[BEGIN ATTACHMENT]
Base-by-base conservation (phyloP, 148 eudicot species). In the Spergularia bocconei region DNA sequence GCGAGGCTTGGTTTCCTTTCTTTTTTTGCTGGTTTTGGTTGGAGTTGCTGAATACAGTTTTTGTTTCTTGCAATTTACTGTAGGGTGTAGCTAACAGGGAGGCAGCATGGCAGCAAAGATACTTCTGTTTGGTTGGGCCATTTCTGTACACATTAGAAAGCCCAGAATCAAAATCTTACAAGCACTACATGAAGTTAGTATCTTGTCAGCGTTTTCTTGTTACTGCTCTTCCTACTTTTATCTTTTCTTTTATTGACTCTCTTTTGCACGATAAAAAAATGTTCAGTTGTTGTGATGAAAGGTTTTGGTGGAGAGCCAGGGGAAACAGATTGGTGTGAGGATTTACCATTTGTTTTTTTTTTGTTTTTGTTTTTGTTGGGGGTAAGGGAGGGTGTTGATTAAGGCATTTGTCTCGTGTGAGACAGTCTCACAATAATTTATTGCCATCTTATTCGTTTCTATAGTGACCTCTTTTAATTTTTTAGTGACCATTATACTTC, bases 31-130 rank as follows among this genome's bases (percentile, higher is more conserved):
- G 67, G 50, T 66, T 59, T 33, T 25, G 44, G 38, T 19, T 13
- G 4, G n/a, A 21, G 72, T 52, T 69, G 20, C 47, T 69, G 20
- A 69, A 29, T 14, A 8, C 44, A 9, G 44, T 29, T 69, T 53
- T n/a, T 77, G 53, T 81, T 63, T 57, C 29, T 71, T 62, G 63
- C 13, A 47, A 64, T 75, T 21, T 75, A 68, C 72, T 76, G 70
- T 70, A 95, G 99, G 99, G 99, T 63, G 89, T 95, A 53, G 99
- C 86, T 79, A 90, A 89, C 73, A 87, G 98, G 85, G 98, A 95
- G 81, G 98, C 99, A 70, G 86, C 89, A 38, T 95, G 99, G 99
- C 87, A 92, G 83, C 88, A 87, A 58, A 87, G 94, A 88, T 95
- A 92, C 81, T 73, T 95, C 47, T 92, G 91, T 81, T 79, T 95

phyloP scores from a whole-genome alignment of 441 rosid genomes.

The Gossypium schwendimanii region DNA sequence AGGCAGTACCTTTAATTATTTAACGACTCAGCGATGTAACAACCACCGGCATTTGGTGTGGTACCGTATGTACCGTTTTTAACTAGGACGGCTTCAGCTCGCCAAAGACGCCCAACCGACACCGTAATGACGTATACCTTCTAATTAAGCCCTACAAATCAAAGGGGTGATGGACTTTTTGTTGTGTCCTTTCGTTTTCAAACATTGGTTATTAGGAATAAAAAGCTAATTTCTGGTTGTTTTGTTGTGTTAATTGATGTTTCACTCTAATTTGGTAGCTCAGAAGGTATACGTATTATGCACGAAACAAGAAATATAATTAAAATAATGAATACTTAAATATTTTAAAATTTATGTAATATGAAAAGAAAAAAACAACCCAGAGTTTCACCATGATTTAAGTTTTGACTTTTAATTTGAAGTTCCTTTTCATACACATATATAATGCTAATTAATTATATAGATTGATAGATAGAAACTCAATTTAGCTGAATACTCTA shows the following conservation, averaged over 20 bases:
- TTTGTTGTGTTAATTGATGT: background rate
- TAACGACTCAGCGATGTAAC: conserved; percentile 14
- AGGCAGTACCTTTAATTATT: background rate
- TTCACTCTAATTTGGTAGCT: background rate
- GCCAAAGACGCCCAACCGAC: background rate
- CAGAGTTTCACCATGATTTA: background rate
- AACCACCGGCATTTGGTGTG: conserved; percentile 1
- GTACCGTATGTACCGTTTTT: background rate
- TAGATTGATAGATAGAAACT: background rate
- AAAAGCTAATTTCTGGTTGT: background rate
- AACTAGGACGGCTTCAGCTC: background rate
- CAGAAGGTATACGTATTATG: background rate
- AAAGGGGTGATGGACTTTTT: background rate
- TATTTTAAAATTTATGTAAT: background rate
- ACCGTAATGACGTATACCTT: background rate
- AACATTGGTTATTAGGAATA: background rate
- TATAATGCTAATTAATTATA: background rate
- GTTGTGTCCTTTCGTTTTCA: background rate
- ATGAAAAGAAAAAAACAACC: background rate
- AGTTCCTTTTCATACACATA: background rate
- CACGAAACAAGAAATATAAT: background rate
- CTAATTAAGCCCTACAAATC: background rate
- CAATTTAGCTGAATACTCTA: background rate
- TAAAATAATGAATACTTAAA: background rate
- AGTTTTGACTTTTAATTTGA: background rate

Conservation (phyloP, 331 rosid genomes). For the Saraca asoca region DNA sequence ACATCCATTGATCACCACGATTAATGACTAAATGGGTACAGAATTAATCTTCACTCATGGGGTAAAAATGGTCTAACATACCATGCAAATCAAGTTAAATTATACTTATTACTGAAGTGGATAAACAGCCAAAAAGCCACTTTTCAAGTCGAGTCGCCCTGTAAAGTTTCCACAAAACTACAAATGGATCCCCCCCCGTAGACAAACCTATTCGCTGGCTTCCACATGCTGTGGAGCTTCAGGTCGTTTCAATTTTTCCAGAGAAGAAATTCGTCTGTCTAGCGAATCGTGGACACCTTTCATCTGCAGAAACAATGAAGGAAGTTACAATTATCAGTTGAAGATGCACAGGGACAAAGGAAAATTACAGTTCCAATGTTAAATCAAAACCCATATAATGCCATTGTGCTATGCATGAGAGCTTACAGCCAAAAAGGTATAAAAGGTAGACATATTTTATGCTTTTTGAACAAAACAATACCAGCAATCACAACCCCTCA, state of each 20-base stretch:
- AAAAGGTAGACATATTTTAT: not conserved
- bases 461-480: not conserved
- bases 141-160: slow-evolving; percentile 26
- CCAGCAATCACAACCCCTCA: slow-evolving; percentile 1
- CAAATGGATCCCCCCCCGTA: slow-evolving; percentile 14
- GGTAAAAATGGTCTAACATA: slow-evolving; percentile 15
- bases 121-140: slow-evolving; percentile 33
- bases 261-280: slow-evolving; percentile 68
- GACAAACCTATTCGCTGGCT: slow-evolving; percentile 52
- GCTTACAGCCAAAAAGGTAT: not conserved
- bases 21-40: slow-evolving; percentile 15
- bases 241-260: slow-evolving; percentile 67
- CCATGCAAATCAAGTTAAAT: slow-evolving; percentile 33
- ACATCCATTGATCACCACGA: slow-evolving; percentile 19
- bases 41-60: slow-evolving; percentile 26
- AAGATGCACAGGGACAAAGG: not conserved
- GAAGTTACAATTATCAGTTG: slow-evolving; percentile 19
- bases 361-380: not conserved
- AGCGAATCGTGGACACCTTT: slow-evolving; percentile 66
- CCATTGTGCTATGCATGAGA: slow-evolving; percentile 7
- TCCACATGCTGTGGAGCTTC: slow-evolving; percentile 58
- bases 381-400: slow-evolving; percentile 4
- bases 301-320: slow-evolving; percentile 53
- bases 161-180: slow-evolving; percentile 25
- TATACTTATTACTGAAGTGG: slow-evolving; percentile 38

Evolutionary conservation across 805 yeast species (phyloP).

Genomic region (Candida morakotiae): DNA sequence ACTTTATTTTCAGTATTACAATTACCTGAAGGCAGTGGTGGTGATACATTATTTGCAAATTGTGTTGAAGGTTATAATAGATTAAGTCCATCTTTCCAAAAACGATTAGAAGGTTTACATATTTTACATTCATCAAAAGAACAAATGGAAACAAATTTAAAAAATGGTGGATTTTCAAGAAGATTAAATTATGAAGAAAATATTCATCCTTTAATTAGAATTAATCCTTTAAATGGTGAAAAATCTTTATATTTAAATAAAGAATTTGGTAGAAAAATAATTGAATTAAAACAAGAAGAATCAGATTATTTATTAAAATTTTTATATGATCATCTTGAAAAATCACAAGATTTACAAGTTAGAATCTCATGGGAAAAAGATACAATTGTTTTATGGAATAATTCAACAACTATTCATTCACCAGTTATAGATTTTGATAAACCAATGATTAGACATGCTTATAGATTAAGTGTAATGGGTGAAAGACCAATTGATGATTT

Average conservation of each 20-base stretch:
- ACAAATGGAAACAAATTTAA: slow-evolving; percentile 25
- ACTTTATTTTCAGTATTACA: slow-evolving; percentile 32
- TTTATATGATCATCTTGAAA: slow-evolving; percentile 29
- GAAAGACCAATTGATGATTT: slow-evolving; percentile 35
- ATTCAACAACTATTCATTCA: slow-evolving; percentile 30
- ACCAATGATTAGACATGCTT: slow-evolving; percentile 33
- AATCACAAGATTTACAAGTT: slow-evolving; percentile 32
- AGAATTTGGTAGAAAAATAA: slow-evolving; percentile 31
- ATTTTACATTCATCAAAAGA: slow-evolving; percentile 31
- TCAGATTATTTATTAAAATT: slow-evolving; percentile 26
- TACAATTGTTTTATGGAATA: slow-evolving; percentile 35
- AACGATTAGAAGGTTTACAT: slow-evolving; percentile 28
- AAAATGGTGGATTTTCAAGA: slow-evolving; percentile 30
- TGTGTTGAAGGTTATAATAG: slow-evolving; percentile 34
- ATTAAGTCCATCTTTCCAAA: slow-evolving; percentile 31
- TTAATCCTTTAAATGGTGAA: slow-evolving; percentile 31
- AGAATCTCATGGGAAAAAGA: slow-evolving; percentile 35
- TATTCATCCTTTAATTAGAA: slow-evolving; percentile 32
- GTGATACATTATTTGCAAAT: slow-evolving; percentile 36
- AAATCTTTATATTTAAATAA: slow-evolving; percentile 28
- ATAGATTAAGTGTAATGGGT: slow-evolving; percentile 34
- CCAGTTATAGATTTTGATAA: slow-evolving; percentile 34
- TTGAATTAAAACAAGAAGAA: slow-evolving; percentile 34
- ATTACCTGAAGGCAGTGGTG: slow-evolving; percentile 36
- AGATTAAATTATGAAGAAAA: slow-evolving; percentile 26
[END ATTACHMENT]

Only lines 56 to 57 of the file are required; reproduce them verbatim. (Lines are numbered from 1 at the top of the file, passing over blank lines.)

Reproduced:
- GAAGTTACAATTATCAGTTG: slow-evolving; percentile 19
- bases 361-380: not conserved